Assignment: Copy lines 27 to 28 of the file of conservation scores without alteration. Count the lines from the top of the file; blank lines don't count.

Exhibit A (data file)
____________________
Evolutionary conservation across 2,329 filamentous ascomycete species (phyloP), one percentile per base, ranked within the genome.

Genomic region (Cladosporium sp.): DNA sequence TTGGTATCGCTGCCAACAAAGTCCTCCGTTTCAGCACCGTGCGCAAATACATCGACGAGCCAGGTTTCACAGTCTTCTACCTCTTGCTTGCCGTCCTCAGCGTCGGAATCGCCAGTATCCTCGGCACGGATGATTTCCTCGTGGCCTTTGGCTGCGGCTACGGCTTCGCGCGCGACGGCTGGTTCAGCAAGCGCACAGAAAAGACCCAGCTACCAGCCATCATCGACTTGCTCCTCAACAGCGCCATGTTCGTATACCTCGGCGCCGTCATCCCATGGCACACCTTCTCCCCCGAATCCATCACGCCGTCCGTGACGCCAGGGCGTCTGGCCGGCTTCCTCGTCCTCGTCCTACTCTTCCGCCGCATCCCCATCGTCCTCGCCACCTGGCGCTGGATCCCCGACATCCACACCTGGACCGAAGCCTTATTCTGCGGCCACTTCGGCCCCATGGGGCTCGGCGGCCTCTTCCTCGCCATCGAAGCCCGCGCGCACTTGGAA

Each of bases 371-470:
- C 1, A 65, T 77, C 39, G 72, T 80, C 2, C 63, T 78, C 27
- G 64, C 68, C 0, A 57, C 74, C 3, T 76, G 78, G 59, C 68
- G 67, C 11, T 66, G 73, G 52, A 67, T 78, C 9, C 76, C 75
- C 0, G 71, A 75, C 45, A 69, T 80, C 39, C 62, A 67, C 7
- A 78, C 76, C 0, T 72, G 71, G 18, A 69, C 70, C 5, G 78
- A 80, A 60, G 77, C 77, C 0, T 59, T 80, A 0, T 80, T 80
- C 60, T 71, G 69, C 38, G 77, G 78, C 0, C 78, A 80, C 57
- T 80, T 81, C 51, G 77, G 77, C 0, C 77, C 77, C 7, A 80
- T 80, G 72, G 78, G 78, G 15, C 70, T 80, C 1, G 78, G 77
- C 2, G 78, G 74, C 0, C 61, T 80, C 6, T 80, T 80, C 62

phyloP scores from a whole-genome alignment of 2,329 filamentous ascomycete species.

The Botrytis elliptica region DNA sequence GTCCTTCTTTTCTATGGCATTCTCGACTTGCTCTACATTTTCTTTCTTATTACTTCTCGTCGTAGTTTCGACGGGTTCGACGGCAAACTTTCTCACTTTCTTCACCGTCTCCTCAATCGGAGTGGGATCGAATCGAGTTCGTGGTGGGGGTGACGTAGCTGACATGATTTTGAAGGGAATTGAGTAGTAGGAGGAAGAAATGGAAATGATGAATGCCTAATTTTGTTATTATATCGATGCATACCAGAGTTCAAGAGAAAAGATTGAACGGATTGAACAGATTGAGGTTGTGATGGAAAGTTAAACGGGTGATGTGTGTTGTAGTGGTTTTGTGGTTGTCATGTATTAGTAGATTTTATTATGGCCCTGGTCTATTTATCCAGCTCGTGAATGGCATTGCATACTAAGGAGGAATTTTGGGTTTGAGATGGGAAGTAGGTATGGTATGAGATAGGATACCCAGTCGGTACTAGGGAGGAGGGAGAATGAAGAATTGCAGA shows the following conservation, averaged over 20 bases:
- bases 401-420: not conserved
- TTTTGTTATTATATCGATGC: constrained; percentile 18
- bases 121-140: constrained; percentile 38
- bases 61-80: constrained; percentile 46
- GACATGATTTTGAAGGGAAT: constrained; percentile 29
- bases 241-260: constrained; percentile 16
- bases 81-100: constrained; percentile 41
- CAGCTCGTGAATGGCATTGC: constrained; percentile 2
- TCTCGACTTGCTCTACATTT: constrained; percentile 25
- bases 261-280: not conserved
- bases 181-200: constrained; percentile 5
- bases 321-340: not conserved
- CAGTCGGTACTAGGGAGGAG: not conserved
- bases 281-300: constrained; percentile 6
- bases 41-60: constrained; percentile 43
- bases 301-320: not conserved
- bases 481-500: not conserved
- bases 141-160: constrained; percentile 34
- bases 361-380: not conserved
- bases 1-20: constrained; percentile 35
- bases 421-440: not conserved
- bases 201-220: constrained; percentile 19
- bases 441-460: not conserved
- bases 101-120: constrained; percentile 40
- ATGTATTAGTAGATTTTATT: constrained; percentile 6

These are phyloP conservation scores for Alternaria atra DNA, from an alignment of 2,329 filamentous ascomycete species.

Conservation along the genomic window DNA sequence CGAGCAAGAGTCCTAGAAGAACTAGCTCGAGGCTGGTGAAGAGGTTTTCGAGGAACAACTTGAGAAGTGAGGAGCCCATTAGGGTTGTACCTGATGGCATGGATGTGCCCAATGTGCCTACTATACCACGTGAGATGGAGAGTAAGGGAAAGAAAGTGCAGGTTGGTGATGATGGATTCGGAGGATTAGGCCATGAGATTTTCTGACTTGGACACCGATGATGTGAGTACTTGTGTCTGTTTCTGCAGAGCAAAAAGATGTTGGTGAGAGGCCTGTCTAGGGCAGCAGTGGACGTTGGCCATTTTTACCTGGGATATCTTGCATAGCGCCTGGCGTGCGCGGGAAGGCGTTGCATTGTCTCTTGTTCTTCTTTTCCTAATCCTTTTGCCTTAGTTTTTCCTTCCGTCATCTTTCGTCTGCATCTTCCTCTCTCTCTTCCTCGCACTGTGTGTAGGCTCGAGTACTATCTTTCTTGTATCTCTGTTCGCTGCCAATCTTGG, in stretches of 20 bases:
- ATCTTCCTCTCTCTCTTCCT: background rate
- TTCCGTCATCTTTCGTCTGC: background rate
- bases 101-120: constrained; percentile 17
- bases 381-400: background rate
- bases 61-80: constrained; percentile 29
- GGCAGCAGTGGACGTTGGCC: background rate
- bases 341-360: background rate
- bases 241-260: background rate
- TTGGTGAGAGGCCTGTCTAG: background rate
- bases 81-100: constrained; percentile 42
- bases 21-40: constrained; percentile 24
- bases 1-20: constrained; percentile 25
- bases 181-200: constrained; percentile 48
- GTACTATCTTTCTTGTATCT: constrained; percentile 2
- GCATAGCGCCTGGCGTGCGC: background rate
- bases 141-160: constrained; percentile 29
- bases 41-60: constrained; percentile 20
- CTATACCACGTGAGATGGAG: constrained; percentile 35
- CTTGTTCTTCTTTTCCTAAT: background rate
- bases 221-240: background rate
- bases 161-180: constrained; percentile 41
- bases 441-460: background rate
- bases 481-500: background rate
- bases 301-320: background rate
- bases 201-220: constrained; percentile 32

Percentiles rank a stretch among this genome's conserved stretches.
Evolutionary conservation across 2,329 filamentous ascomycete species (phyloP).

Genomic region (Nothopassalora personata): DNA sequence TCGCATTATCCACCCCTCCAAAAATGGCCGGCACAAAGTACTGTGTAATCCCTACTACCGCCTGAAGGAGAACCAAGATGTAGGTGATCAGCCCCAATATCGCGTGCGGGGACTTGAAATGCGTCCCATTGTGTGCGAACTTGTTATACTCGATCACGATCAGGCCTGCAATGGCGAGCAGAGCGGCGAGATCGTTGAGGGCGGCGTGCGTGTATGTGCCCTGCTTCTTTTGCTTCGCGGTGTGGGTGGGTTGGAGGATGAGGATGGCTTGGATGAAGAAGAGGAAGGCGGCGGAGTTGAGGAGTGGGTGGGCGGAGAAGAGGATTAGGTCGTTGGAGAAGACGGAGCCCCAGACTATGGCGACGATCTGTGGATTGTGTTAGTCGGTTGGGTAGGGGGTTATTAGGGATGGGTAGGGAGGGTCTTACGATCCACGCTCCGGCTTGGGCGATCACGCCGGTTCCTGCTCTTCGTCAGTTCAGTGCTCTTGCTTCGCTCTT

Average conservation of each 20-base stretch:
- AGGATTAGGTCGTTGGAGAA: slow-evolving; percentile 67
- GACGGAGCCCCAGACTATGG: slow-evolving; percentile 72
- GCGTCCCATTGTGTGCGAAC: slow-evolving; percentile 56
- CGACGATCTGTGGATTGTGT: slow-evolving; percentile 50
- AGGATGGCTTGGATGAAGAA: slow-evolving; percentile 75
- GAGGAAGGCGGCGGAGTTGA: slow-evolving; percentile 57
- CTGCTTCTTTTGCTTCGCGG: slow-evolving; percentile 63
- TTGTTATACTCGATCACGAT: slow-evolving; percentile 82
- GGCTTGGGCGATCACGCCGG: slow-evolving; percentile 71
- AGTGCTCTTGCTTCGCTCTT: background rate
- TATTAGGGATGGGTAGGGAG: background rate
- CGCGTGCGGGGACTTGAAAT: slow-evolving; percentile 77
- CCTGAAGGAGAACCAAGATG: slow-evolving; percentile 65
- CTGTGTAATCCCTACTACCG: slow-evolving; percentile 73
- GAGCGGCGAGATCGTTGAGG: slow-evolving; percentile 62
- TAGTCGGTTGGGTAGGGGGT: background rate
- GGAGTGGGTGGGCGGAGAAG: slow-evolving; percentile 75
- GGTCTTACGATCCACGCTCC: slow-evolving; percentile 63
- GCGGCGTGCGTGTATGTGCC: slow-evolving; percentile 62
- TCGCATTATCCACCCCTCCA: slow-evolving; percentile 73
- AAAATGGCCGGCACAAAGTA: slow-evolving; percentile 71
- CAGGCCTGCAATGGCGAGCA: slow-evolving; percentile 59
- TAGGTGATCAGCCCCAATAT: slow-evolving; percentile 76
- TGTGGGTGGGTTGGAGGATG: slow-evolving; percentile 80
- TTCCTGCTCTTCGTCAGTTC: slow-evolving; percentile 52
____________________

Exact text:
- bases 321-340: not conserved
- CAGTCGGTACTAGGGAGGAG: not conserved